by Arne Sommer

# 132 Lists with Raku

[216] Published 25. December 2022.

This is my response to The Weekly Challenge #196.

## Challenge #196.1: Pattern 132

You are given a list of integers, `@list`.

Write a script to find out subsequence that respect `Pattern 132`. Return empty array if none found.

Pattern 132 in a sequence (a[i], a[j], a[k]) such that `i < j < k and a[i] < a[k] < a[j]`.

Example 1: ```Input: @list = (3, 1, 4, 2) Output: (1, 4, 2) respect the Pattern 132. ``` Example 2: ```Input: @list = (1, 2, 3, 4) Output: () since no susbsequence can be found. ``` Example 3: ```Input: @list = (1, 3, 2, 4, 6, 5) Output: (1, 3, 2) if more than one subsequence found then return the first. ``` Example 4: ```Input: @list = (1, 3, 4, 2) Output: (1, 3, 2) ```

File: pattern132 ```#! /usr/bin/env raku unit sub MAIN (*@list where @list.elems > 0 # [1] && all(@list) ~~ /^<[1..9]><[0..9]>*\$/); my \$end = @list.elems - 1; # [2] for 0 .. \$end - 2 -> \$i # [3] { for \$i + 1 .. \$end - 1 -> \$j # [4] { for \$j + 1 .. \$end -> \$k # [5] { if @list[\$i] < @list[\$k] < @list[\$j] # [6] { say "(@list[\$i], @list[\$j], @list[\$k])"; # [6a] exit; # [6b] } } } } say "()"; # [7] ```

[1] A slurpy array, with at least one element. I have decided to allow posittive integers only, as the examples stick to that subset of the integers mentioned in the challenge.

[2] The index of the last element, as we use it in the three loops below.

[3] The `i` value can span the entire index range, except the last two - as we have to leave room for `j` and `k`.

[4] The `j` value starts right after `i`. We stop one index short of the edge, leaving room for `k`.

[5] The `k` value takes whatever is left, and iterates over those indices.

[6] Check if the values with the given indices satisfy the Pattern 132 rule. If they do, print the values [6a] and exit [6b]. If not, do nothing. I.e. go on.

[7] We come here if none of the iterations caused a match (and thus a program termination caused by `exit`). This means a failure, so we print the required empty parens.

Running it:

```\$ ./pattern132 3 1 4 2 (1, 4, 2) \$ ./pattern132 1 2 3 4 () \$ ./pattern132 1 3 2 4 6 5 (1, 3, 2) \$ ./pattern132 1 3 4 2 (1, 3, 2) ```

Looking good.

## Challenge #196.2: Range List

You are given a sorted unique integer array, `@array`.

Write a script to find all possible `Number Range` i.e [x, y] represent range all integers from `x` and `y` (both inclusive).

Each subsequence of two or more contiguous integers

Example 1: ```Input: @array = (1,3,4,5,7) Output: [3,5] ``` Example 2: ```Input: @array = (1,2,3,6,7,9) Output: [1,3], [6,7] ``` Example 3: ```Input: @array = (0,1,2,4,5,6,8,9) Output: [0,2], [4,6], [8,9] ```

File: range-list ```#! /usr/bin/env raku unit sub MAIN (*@array where @array.elems > 1 # [1] && all(@array) ~~ /^<[0..9]>+\$/ # [2] && [<] @array); # [3] my @ranges; # [4] my \$from = @array.shift.Int; # [5] my \$to = \$from; # [6] while @array # [7] { my \$next = @array.shift.Int; # [8] if \$next == \$to + 1 # [9] { \$to = \$next; # [9a] } else # [10] { @ranges.push([\$from, \$to]) if \$to > \$from; # [10a] \$from = \$to = \$next; # [10b] } } @ranges.push([\$from, \$to]) if \$to > \$from; # [11] say @ranges.raku; # [12] ```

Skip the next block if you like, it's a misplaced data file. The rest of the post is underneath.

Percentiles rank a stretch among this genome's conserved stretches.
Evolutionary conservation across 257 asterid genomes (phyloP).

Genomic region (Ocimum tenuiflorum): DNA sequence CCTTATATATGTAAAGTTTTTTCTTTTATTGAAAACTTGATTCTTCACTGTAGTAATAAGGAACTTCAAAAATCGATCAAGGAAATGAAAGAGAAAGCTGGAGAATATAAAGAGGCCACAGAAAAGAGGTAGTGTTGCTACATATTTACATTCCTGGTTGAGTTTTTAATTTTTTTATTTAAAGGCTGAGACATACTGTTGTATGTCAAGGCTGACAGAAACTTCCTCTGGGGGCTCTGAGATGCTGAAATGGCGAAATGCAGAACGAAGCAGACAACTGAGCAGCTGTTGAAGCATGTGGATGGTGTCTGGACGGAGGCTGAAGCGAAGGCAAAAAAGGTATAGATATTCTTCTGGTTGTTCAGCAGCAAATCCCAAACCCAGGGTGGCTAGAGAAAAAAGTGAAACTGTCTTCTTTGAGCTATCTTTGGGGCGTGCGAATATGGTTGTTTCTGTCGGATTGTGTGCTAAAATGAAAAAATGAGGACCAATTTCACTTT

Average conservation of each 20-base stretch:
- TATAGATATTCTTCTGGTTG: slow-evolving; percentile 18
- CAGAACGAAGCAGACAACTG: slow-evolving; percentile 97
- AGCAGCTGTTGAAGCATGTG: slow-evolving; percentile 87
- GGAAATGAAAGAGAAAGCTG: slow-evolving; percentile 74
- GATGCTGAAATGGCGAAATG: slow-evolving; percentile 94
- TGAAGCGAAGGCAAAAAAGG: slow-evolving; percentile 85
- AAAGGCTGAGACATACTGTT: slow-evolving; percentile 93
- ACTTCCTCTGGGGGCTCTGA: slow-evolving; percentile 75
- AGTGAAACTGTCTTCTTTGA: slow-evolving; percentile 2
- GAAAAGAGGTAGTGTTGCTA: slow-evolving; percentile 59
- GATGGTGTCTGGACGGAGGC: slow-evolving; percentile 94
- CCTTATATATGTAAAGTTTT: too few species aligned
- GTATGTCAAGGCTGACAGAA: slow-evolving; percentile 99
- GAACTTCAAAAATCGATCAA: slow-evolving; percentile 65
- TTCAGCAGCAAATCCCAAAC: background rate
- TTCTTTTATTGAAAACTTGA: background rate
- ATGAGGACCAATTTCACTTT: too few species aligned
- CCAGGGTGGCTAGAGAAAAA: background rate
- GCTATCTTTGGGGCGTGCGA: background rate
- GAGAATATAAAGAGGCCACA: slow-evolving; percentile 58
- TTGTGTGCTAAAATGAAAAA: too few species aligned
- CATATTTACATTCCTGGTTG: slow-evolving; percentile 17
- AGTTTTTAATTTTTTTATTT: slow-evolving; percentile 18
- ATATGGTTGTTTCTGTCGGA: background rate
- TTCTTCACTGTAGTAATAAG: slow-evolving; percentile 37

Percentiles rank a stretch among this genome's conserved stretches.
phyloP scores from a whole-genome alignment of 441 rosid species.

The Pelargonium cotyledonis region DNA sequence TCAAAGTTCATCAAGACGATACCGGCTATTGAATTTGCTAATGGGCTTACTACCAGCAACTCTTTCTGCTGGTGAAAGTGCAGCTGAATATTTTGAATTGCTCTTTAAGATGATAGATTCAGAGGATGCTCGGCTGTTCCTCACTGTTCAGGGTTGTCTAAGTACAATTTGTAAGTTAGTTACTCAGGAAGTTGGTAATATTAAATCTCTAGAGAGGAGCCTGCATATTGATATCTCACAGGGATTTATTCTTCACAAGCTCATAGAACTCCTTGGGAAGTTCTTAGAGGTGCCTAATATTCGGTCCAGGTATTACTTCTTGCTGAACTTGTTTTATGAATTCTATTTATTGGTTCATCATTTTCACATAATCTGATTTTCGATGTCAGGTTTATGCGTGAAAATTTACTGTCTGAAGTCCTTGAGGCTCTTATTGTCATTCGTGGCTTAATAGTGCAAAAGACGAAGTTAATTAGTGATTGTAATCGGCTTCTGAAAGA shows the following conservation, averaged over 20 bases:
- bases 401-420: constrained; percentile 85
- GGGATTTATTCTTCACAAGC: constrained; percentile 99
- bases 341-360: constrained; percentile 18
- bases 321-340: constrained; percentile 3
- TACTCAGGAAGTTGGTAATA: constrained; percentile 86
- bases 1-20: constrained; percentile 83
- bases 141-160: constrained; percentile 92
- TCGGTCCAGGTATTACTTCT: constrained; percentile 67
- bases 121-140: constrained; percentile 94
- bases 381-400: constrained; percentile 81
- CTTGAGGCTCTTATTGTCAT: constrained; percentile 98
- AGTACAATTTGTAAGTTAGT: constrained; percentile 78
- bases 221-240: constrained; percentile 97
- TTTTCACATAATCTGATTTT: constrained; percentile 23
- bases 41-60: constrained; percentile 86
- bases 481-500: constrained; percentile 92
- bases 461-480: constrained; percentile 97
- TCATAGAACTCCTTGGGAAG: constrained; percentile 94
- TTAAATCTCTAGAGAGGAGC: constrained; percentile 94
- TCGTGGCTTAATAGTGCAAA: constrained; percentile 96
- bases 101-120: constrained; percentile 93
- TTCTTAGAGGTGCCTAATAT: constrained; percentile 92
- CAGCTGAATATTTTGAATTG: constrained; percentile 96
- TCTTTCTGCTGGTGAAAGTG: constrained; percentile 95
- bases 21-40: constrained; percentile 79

[1] At least two elements.

[2] All of them must be non-negative integers, even if the challenge does not explicitly exclude negative values.

[3] The list must be sorted, in ascending order. The Reduction Metaoperator `[]` is ideal here.

See docs.raku.org/language/operators#Reduction_metaoperators for more information about the Reduction Metaoperator `[]`.

[4] The result (a list of ranges) will end up here.

[5] Get the first value. The trailing `.Int` coercer gets rid of the pesky `IntStr` type, which we get courtesy of the command line input.

See docs.raku.org/type/IntStr for more information about the `IntStr` type.

[8] The last value of the current range. This is initially the same as the start value, giving a range of one value - which is not a range at all.

[7] As long as we have unfinished business (i.e. values yet to be parsed).

[8] Get a new (unparsed) value.

[9] Does the new value fit in as thevery next value in the current range? If so, adjust the upper limit of the range accordingly.

[10] If not, add the current range to the result - if it is a range (e.g. if the start and end values differ) [10a], and initialise the current range with the new start value.

[11] When we are finished parsing the values, add the current range to the result list - if it is a range.

[12] Print the result using the `raku` method to give a readable output.

See docs.raku.org/routine/raku for more information about the `raku` method.

```\$ ./range-list 1 3 4 5 7 [[3, 5],] \$ ./range-list 1 2 3 6 7 9 [[1, 3], [6, 7]] \$ ./range-list 0 1 2 4 5 6 8 9 [[0, 2], [4, 6], [8, 9]] ```

Looking good. Except the extra brackets (and the trailing comma for the first one), but that is just a presentation quibble...

And that's it.